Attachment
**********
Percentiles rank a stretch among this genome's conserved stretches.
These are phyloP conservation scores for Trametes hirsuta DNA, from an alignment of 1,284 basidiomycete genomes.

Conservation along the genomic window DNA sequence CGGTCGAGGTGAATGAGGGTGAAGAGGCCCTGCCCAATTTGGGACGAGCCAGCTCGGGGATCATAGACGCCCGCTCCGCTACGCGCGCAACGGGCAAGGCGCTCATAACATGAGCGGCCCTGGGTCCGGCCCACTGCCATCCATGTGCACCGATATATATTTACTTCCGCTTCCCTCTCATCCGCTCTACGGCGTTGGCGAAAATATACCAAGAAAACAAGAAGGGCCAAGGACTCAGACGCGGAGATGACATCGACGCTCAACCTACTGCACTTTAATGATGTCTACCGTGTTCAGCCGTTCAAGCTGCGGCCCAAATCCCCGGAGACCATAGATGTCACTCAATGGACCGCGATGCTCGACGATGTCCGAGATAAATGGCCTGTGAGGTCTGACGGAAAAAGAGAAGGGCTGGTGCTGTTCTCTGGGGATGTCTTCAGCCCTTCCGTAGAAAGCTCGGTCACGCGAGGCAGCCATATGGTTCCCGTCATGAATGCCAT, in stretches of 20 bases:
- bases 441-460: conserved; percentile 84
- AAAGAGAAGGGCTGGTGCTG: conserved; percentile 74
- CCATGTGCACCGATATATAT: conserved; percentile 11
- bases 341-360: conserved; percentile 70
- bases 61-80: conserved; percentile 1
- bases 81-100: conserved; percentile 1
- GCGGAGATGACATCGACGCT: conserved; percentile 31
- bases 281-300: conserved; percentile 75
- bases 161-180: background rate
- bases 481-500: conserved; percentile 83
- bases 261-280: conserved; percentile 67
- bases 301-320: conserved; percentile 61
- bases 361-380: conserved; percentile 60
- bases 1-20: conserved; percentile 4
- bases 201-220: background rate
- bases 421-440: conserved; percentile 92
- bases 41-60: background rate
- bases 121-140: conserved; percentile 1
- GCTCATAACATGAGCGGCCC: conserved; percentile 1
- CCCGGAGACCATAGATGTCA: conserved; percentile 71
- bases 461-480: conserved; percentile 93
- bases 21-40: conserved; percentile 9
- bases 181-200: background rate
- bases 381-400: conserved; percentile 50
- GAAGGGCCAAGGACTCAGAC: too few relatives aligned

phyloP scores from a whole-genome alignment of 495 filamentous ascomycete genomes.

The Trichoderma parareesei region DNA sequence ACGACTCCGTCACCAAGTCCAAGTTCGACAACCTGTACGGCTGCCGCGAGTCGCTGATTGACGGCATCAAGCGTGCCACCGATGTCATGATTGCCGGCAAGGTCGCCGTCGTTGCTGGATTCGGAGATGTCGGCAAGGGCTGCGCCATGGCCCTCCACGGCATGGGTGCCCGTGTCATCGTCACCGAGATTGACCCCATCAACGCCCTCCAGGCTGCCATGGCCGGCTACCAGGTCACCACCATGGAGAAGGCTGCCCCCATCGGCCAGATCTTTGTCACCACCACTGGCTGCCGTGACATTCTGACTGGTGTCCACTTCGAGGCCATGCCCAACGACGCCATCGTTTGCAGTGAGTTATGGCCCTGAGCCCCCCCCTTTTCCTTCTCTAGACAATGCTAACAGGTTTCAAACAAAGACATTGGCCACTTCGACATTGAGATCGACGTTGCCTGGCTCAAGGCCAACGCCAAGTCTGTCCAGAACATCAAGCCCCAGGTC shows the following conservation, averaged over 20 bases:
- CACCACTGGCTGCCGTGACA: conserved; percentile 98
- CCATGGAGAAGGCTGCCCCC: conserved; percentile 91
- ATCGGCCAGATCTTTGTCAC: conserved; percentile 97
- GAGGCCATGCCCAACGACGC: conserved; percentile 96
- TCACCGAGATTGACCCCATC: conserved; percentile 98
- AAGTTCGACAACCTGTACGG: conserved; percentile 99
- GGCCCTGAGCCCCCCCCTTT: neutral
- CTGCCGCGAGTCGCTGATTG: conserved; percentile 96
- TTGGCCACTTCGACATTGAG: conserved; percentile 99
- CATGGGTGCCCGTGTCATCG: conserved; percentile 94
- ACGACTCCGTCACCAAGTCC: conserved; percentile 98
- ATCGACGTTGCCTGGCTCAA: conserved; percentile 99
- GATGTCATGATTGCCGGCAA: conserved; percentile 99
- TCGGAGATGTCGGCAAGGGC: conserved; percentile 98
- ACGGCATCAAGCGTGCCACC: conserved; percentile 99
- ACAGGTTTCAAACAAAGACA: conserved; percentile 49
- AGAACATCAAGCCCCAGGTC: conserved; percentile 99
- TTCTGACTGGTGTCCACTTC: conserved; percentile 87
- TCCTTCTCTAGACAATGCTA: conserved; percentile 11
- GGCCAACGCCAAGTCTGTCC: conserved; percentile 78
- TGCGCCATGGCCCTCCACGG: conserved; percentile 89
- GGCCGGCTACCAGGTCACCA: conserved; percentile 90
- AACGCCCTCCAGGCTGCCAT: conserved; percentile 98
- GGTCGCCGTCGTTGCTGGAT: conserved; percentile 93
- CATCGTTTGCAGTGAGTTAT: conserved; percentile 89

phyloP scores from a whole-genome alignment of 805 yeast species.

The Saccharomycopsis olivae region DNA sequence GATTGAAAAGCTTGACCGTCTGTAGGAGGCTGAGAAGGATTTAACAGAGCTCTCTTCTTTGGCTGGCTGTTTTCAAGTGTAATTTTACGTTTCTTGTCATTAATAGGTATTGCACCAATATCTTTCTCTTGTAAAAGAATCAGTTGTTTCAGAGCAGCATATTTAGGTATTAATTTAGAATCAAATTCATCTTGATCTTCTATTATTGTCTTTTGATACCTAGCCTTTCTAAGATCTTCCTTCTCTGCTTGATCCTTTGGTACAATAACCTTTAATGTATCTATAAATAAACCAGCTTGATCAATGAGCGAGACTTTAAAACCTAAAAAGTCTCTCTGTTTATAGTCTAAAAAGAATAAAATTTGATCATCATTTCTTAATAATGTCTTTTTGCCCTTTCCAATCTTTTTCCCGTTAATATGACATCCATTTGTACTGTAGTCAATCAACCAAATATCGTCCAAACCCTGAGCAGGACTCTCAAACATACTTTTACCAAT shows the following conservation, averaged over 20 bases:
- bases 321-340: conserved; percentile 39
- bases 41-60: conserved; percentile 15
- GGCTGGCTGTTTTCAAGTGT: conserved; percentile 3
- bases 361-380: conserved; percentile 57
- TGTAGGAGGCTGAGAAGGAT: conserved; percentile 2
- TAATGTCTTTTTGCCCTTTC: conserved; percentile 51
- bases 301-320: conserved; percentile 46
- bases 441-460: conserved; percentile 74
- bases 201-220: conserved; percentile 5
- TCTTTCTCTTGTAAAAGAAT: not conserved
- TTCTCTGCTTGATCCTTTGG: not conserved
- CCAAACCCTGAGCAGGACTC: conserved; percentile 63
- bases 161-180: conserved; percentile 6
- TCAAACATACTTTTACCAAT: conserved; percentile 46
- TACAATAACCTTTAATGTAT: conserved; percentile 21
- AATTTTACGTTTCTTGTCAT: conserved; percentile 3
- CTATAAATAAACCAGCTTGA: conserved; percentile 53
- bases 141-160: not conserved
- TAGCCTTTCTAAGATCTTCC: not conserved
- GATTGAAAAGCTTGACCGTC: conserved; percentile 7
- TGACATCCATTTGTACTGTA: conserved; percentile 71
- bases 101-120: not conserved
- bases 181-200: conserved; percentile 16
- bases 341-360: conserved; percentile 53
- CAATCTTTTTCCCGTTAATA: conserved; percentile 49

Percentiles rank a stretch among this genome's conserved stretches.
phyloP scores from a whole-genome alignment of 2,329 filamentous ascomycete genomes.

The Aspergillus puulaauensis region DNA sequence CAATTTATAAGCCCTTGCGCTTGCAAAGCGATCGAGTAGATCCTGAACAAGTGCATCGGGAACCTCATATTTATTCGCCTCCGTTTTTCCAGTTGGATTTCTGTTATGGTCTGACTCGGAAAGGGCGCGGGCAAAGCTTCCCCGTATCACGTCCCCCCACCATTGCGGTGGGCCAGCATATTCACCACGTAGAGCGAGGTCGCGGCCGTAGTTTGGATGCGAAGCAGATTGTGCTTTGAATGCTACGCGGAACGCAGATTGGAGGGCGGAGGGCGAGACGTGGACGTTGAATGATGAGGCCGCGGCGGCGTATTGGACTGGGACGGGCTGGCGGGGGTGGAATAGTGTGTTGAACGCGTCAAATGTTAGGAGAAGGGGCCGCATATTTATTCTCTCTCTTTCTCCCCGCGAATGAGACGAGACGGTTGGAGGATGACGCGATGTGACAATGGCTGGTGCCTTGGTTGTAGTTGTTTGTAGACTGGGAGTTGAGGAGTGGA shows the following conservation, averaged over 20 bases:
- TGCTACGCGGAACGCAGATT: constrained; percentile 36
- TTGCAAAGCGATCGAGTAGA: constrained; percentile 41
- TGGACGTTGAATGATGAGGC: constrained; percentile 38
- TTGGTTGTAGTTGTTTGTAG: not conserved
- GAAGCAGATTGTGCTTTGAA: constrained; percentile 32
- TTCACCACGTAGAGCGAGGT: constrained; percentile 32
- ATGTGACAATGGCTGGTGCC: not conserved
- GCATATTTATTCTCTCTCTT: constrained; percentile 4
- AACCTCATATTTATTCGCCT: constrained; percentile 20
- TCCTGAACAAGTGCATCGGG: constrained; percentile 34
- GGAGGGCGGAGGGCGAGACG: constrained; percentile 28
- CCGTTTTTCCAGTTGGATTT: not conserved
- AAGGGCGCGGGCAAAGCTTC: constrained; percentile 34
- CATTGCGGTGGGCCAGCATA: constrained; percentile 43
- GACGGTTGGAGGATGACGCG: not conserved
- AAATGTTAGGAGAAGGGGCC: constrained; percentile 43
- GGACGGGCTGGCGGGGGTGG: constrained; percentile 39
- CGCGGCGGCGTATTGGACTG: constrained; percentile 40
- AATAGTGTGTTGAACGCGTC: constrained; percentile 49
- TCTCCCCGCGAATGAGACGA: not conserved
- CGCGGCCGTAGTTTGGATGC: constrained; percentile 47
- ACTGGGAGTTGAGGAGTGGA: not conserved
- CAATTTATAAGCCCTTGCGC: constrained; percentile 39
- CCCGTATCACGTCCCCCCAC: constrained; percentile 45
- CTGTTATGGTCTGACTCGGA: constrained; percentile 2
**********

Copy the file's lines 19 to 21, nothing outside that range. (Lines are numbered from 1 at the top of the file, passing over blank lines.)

- bases 421-440: conserved; percentile 92
- bases 41-60: background rate
- bases 121-140: conserved; percentile 1